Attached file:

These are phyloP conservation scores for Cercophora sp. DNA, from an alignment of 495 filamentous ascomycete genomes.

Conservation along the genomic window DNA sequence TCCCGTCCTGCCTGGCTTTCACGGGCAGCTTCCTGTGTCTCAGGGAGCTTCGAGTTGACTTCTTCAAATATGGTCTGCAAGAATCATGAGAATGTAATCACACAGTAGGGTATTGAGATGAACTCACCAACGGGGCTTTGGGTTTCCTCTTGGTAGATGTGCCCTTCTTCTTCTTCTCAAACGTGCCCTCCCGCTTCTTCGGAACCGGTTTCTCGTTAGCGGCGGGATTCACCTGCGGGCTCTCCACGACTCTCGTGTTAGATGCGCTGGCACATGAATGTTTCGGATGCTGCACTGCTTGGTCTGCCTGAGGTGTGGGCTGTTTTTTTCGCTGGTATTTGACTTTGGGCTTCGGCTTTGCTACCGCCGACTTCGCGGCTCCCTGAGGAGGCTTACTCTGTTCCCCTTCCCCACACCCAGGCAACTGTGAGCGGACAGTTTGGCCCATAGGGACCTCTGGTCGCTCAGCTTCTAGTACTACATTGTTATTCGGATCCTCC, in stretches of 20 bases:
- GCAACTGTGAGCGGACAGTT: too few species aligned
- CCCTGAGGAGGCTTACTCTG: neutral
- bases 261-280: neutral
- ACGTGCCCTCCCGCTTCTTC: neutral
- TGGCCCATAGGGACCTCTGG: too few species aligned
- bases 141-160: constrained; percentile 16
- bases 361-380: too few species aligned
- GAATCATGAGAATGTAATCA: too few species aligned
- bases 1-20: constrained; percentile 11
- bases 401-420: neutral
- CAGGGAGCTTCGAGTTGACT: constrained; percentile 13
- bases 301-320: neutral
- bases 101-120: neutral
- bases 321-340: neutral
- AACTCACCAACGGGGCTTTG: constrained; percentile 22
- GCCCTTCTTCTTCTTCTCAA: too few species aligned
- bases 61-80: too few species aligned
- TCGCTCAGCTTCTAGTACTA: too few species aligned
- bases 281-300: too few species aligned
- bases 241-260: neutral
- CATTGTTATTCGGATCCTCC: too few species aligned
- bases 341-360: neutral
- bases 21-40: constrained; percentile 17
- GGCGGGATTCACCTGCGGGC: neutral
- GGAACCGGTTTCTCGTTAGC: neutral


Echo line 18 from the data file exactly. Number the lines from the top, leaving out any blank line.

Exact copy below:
- GCCCTTCTTCTTCTTCTCAA: too few species aligned